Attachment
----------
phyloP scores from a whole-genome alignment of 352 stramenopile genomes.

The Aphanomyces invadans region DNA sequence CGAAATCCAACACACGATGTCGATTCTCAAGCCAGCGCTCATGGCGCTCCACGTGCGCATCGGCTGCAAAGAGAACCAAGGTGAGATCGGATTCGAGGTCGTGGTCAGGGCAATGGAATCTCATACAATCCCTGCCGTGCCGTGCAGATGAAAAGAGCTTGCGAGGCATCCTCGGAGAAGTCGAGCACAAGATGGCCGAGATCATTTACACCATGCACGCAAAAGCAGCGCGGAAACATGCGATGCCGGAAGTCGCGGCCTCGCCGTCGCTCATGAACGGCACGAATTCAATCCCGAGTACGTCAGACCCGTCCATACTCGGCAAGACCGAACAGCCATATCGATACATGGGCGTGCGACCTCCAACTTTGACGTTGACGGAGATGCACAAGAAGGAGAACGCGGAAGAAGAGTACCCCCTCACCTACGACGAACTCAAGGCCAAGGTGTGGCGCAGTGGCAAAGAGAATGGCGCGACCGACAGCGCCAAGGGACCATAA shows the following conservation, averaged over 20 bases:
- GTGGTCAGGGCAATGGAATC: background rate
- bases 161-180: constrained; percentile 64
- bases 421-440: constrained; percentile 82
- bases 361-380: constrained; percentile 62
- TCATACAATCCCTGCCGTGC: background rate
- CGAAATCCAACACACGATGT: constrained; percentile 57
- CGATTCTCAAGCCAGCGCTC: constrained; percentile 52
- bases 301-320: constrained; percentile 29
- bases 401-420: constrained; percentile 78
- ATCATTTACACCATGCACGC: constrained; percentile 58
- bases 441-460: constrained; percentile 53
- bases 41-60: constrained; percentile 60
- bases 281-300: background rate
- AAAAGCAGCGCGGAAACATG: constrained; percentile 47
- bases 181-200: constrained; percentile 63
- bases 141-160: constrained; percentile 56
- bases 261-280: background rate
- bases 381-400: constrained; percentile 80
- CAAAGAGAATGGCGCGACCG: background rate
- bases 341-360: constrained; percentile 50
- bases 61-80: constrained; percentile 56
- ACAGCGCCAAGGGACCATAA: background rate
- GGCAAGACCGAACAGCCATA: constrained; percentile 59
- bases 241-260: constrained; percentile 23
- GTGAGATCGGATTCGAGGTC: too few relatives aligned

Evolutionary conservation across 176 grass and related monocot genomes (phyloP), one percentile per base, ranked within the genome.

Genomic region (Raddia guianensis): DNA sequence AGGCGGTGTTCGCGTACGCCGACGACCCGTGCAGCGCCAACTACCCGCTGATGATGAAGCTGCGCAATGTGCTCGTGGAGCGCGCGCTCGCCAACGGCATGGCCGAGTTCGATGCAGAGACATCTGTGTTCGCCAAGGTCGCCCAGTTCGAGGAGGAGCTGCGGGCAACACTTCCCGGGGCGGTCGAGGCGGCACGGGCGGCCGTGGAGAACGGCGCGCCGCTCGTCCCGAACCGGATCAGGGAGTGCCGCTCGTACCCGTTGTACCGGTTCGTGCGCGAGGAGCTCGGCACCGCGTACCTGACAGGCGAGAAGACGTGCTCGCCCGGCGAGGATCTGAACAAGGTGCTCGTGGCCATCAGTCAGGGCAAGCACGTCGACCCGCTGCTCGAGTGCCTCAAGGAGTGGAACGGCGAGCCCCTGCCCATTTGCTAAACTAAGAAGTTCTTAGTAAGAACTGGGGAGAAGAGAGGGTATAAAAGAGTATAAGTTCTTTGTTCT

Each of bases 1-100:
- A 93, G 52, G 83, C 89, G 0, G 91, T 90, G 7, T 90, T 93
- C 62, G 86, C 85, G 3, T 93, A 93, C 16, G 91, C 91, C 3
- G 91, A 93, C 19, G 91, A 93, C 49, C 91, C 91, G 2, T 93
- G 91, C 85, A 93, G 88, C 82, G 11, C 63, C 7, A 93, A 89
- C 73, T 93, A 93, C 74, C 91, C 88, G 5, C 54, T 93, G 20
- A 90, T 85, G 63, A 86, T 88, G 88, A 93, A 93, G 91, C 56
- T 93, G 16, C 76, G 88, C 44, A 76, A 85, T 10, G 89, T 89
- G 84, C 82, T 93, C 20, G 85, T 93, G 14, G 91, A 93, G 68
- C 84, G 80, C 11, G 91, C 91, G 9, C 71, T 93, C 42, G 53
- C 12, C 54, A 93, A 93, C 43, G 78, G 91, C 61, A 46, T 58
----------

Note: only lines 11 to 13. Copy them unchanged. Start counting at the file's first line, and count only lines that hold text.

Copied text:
- bases 401-420: constrained; percentile 78
- ATCATTTACACCATGCACGC: constrained; percentile 58
- bases 441-460: constrained; percentile 53